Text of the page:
1. Did read

    Left comment where I started

    located here

    Throwing caution to the wind I will add to what you say. There is a slow to acceptance of social media as a tool for another reason; the “not invented here” problem. Publishing, Radio then Television (Big 3 Media) has pretty much had control over media consumption and advertising is known fact. The advertising was done thru, for and by their command so to speak.

    If I use a wide brush stroke across social networks Facebook down to MySpace and Twitter as adult SMS with AIM qualities the ‘Phone’, then not invented by an industry that is part of Big 3 Media equals fear. No control of message morphing into “situations” is fact.

    You said evolve. Agree with that. Consumption is a piece of plywood covering spilled ball bearings is how I see it. If I want to watch content on 5 platforms that is because I can, however, not all content is suitable for all 5 and ads are more likely to spawn bad press if not done well on each. That is TV transport evolving.

    Online has more friction because of 100% “not invented here”. I could cite my mobile provider T-Mobile’s Marketing for not executing G2 phone delivery hype on Facebook well. For the simple reason excellent Customer Service gets verbal rocks thrown at them for things they don’t control. I left a rant @adland I recall. I should visit that cooled down set of words.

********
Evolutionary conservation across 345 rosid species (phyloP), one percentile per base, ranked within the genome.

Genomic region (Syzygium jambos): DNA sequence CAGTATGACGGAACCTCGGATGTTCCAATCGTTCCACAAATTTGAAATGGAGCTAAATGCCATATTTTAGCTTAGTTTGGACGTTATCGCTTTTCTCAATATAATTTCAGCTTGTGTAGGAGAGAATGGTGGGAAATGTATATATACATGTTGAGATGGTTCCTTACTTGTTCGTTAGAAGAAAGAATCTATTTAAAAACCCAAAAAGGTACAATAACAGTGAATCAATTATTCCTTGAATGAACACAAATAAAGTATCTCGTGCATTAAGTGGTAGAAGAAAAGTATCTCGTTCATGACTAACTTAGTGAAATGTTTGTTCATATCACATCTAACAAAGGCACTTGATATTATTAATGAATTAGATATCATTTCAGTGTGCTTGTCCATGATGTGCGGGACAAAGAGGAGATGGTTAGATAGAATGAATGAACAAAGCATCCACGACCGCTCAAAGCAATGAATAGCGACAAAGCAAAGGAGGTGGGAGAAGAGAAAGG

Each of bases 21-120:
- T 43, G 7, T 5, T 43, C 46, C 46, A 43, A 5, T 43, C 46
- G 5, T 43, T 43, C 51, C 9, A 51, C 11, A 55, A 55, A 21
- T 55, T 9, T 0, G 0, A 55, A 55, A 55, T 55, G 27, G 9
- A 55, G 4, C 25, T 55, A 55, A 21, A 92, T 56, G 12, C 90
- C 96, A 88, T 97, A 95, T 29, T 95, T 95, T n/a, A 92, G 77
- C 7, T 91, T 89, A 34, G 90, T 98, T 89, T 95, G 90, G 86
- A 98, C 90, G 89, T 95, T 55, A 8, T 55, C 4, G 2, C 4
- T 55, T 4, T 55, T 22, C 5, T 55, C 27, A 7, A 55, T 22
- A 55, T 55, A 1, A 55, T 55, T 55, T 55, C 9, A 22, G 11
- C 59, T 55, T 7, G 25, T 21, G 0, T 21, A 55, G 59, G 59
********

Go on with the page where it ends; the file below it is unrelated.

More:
Conclusion is pending complete takeover of the net by Big 3 Media. Crystal Ball says not expecting any shakeup. Advertising & Marketing just doing what you sad – evolve [or die].

  2. Always good to have the Ben Kunz perspective. However, you are putting a few words in my mouth. (And over reacting to others; I’m trying to promote a panel here. Should have invited you. Oversight on my part.) Never said that people wouldn’t or didn’t watch TV. Said they won’t become couch potatoes: passive consumers versus more active ones. And yes, I too, read Clay Shirky and have heard all the arguments about how we’ve always been creative, it’s just that we took a break for the last 50 years as TV consumed every waking hour. But you must admit that social media, mobile web access, weak ties, and increased interaction with content, media and community, all of it indigenous to this new, younger, more tech savvy generation makes it harder for brands to buy attention. They have to earn it, compete for it, and perhaps soon even get permission from consumers for when that can happen, via the likes of Sendza, Placecast, Shopkick, RFID apps, etc. I, too, am a believer in the future of TV, or at least video content that we sit back and take in. But I watch my kids and it’s pretty obviously that how they learn about brands and become enamored with them has little to do with traditional advertising and more to do with how word gets spread within their communities, and even from which platforms that word arrives. You just like to debate. Which I welcome any time.